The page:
When Moore, Oklahoma, was hit with a devastating tornado last spring, a number of Oklahoma lawmakers were put in a tough position. While both Oklahoma senators and Reps. Jim Bridenstone, Markwayne Mullin and James Lankford had voted against a $50 billion aid package to provide disaster relief to the East Coast after Hurricane Sandy, they had no problem with asking for federal aid for their own state. Ultimately, affected communities in Oklahoma ended up receiving over $25 million in federal aid.
But that hasn’t stopped Oklahoma Republicans from downplaying the role the federal government played in disaster relief in Moore. Like Sen. Jim Inhofe, who said that federal aid to Moore would be “totally different” than Sandy relief, Rep. Mullin told a town hall meeting this summer that the aftermath of the Oklahoma tornado, unlike Sandy, showed the triumph of “self-responsibility.” The tornado in Oklahoma actually “proved my point” on Sandy relief, he said, because unlike those affected by Sandy, “we started taking care of ourselves, neighbor taking care of neighbors, and that’s what we had to do.”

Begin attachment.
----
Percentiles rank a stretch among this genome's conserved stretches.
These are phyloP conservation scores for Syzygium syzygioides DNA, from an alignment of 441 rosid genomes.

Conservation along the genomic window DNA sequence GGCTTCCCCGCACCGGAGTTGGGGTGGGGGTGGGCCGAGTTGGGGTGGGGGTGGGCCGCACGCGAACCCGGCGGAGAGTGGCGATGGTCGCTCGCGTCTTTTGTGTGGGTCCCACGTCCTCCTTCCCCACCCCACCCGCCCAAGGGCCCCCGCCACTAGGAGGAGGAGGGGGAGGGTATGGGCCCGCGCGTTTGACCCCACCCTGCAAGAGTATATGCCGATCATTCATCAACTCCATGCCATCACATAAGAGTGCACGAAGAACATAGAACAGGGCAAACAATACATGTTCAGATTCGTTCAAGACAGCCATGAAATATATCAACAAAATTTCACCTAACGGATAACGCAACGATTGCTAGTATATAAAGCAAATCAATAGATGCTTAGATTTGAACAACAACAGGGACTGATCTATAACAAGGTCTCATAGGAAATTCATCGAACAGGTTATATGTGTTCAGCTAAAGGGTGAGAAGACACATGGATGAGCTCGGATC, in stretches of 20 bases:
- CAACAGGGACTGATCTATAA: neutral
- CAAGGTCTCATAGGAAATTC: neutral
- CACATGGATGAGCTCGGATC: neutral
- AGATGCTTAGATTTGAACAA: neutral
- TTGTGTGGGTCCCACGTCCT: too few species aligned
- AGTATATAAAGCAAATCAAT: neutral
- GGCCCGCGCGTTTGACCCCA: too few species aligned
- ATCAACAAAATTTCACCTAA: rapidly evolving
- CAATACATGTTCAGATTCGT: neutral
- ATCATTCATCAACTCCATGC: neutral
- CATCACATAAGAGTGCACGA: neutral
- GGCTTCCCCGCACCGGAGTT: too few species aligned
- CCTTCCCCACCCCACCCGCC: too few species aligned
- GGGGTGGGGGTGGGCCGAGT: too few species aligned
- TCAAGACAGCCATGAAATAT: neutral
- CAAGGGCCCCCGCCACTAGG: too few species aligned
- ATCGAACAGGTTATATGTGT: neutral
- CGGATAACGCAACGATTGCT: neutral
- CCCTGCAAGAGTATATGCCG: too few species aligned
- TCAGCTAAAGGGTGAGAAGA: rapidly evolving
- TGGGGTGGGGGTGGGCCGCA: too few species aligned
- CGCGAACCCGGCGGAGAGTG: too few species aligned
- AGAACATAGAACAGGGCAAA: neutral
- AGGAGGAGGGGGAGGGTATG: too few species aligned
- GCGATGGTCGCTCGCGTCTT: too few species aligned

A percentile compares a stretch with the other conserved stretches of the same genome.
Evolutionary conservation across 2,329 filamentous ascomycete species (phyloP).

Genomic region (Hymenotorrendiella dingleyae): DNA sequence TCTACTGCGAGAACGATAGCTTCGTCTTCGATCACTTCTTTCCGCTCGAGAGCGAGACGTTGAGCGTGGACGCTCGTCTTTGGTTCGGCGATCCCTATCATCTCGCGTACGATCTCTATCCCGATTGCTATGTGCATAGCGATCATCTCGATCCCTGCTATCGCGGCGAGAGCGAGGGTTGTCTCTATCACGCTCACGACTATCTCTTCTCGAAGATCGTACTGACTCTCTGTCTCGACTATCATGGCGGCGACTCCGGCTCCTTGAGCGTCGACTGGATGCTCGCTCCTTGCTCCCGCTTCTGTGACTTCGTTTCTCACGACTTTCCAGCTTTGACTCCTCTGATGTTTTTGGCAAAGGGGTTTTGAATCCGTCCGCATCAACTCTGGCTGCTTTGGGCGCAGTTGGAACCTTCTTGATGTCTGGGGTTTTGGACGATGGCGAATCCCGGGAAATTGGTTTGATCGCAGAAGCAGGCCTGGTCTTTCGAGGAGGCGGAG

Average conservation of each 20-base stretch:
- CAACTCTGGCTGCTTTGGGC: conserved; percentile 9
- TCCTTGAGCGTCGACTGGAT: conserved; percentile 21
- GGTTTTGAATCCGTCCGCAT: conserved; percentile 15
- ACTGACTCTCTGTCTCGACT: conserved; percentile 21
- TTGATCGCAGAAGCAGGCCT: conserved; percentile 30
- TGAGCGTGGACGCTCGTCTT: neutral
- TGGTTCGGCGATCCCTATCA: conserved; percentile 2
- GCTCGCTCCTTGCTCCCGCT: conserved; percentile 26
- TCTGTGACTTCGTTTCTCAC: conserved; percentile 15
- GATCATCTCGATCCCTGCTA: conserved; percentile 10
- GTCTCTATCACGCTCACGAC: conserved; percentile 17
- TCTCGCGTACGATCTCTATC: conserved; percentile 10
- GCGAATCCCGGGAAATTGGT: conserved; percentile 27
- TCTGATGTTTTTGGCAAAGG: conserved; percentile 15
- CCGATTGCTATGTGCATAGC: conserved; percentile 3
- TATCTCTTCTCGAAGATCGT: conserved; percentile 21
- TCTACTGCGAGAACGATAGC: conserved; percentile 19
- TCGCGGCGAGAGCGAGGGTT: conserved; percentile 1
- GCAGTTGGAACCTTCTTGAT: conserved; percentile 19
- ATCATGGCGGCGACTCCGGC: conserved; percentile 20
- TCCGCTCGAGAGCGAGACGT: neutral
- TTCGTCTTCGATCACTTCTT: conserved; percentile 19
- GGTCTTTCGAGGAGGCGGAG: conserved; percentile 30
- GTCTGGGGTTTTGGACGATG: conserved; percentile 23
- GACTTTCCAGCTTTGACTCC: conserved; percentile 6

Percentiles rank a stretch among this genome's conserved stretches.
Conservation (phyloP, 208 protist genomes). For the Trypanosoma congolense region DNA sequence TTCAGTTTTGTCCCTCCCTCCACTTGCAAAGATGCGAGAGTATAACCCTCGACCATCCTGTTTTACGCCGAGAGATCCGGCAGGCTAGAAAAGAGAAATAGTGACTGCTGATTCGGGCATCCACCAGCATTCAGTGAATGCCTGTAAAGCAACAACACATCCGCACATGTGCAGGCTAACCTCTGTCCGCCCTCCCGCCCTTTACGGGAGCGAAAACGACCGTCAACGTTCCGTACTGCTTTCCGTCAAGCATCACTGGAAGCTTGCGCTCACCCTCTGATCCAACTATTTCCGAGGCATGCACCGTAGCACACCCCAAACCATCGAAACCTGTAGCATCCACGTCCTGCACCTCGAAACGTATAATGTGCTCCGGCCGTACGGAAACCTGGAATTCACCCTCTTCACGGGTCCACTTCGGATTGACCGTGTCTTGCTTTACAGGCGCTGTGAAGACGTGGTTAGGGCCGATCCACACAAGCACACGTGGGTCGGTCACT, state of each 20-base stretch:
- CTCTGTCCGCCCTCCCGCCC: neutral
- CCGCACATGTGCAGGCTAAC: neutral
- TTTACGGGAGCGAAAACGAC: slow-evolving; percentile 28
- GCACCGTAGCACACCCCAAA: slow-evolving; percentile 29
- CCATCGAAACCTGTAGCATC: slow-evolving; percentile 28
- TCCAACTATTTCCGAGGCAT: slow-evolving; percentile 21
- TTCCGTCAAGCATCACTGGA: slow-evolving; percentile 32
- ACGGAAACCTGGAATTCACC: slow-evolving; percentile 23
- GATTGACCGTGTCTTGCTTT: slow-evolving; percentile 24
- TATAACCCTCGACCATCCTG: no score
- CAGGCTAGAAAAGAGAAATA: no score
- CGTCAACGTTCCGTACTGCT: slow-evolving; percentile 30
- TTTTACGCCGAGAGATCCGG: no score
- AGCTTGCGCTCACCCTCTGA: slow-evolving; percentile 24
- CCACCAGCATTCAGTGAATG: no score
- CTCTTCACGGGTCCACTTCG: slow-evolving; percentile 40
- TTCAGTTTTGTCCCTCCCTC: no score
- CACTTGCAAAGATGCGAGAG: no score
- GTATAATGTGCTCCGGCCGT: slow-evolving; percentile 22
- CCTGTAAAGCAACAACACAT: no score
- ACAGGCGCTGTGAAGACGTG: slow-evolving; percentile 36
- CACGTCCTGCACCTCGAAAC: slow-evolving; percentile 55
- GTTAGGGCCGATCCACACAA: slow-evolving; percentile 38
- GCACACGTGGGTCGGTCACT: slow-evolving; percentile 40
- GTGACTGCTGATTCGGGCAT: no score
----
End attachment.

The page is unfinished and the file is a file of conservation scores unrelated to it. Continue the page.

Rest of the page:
Mullin’s remarks came in response to a question about the Patriot Act and NSA surveillance, which he used as a pivot to talk about the role of government in disaster relief.
“At some point, like I say, we’ve got to be responsible for ourselves,” he said. “So, I can’t tell you exactly how I’ll vote on [Patriot Act repeal] because I haven’t seen it, but I can tell you what I’ll refer back to: self-responsibility. I’m ok with voting no on some of this stuff, but I’m also ok with knowing I’ve got to stand on my own two feet.”